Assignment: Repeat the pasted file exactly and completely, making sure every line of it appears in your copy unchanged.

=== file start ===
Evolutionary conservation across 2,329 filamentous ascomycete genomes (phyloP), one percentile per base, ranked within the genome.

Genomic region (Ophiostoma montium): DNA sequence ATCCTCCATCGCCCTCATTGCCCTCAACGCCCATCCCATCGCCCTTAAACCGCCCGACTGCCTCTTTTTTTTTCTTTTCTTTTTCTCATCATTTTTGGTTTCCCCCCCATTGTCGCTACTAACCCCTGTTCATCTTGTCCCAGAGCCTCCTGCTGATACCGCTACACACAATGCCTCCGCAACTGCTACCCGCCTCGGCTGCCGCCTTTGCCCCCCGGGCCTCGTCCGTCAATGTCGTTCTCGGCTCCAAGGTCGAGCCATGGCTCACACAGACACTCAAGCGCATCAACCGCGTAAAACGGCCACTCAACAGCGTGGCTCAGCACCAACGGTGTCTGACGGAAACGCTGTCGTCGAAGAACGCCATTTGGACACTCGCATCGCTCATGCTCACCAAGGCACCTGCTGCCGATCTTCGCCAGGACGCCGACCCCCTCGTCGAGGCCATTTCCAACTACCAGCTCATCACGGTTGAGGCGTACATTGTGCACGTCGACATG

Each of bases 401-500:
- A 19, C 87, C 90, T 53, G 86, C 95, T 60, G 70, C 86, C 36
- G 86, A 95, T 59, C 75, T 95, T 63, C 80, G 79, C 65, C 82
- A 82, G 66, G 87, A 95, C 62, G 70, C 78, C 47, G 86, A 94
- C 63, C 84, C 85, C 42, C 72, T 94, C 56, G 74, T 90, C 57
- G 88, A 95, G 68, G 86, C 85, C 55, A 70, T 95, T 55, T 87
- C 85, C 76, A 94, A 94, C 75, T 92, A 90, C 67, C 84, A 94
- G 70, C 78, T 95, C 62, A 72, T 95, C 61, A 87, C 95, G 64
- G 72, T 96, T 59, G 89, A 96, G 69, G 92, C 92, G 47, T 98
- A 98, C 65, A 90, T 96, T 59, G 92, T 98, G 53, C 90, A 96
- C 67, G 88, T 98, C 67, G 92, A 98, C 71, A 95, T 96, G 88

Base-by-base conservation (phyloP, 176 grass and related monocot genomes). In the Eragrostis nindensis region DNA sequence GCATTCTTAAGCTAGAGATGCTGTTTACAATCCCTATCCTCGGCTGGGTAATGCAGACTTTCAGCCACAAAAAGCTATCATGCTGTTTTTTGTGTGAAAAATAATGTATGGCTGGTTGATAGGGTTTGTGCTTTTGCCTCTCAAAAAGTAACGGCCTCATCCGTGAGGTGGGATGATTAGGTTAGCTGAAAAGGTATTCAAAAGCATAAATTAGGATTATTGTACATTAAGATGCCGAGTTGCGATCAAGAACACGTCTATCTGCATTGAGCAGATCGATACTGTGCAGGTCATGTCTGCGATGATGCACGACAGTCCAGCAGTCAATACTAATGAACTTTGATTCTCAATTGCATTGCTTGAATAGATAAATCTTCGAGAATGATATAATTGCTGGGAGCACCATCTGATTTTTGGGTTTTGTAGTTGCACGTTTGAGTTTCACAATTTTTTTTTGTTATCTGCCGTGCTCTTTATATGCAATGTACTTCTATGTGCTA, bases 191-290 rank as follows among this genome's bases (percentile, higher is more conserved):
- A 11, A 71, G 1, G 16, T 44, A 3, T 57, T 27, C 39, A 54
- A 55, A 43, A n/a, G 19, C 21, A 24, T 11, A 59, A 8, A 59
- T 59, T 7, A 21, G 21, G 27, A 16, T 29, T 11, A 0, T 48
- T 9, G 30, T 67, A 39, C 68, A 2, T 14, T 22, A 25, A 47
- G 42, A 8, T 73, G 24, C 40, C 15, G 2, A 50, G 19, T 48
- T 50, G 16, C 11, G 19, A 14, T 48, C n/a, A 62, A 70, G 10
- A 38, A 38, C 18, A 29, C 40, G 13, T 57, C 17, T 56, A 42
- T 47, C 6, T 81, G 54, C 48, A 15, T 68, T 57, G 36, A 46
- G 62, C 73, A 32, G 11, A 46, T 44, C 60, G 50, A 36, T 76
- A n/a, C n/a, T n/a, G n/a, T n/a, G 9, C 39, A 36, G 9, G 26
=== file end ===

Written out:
Evolutionary conservation across 2,329 filamentous ascomycete genomes (phyloP), one percentile per base, ranked within the genome.

Genomic region (Ophiostoma montium): DNA sequence ATCCTCCATCGCCCTCATTGCCCTCAACGCCCATCCCATCGCCCTTAAACCGCCCGACTGCCTCTTTTTTTTTCTTTTCTTTTTCTCATCATTTTTGGTTTCCCCCCCATTGTCGCTACTAACCCCTGTTCATCTTGTCCCAGAGCCTCCTGCTGATACCGCTACACACAATGCCTCCGCAACTGCTACCCGCCTCGGCTGCCGCCTTTGCCCCCCGGGCCTCGTCCGTCAATGTCGTTCTCGGCTCCAAGGTCGAGCCATGGCTCACACAGACACTCAAGCGCATCAACCGCGTAAAACGGCCACTCAACAGCGTGGCTCAGCACCAACGGTGTCTGACGGAAACGCTGTCGTCGAAGAACGCCATTTGGACACTCGCATCGCTCATGCTCACCAAGGCACCTGCTGCCGATCTTCGCCAGGACGCCGACCCCCTCGTCGAGGCCATTTCCAACTACCAGCTCATCACGGTTGAGGCGTACATTGTGCACGTCGACATG

Each of bases 401-500:
- A 19, C 87, C 90, T 53, G 86, C 95, T 60, G 70, C 86, C 36
- G 86, A 95, T 59, C 75, T 95, T 63, C 80, G 79, C 65, C 82
- A 82, G 66, G 87, A 95, C 62, G 70, C 78, C 47, G 86, A 94
- C 63, C 84, C 85, C 42, C 72, T 94, C 56, G 74, T 90, C 57
- G 88, A 95, G 68, G 86, C 85, C 55, A 70, T 95, T 55, T 87
- C 85, C 76, A 94, A 94, C 75, T 92, A 90, C 67, C 84, A 94
- G 70, C 78, T 95, C 62, A 72, T 95, C 61, A 87, C 95, G 64
- G 72, T 96, T 59, G 89, A 96, G 69, G 92, C 92, G 47, T 98
- A 98, C 65, A 90, T 96, T 59, G 92, T 98, G 53, C 90, A 96
- C 67, G 88, T 98, C 67, G 92, A 98, C 71, A 95, T 96, G 88

Base-by-base conservation (phyloP, 176 grass and related monocot genomes). In the Eragrostis nindensis region DNA sequence GCATTCTTAAGCTAGAGATGCTGTTTACAATCCCTATCCTCGGCTGGGTAATGCAGACTTTCAGCCACAAAAAGCTATCATGCTGTTTTTTGTGTGAAAAATAATGTATGGCTGGTTGATAGGGTTTGTGCTTTTGCCTCTCAAAAAGTAACGGCCTCATCCGTGAGGTGGGATGATTAGGTTAGCTGAAAAGGTATTCAAAAGCATAAATTAGGATTATTGTACATTAAGATGCCGAGTTGCGATCAAGAACACGTCTATCTGCATTGAGCAGATCGATACTGTGCAGGTCATGTCTGCGATGATGCACGACAGTCCAGCAGTCAATACTAATGAACTTTGATTCTCAATTGCATTGCTTGAATAGATAAATCTTCGAGAATGATATAATTGCTGGGAGCACCATCTGATTTTTGGGTTTTGTAGTTGCACGTTTGAGTTTCACAATTTTTTTTTGTTATCTGCCGTGCTCTTTATATGCAATGTACTTCTATGTGCTA, bases 191-290 rank as follows among this genome's bases (percentile, higher is more conserved):
- A 11, A 71, G 1, G 16, T 44, A 3, T 57, T 27, C 39, A 54
- A 55, A 43, A n/a, G 19, C 21, A 24, T 11, A 59, A 8, A 59
- T 59, T 7, A 21, G 21, G 27, A 16, T 29, T 11, A 0, T 48
- T 9, G 30, T 67, A 39, C 68, A 2, T 14, T 22, A 25, A 47
- G 42, A 8, T 73, G 24, C 40, C 15, G 2, A 50, G 19, T 48
- T 50, G 16, C 11, G 19, A 14, T 48, C n/a, A 62, A 70, G 10
- A 38, A 38, C 18, A 29, C 40, G 13, T 57, C 17, T 56, A 42
- T 47, C 6, T 81, G 54, C 48, A 15, T 68, T 57, G 36, A 46
- G 62, C 73, A 32, G 11, A 46, T 44, C 60, G 50, A 36, T 76
- A n/a, C n/a, T n/a, G n/a, T n/a, G 9, C 39, A 36, G 9, G 26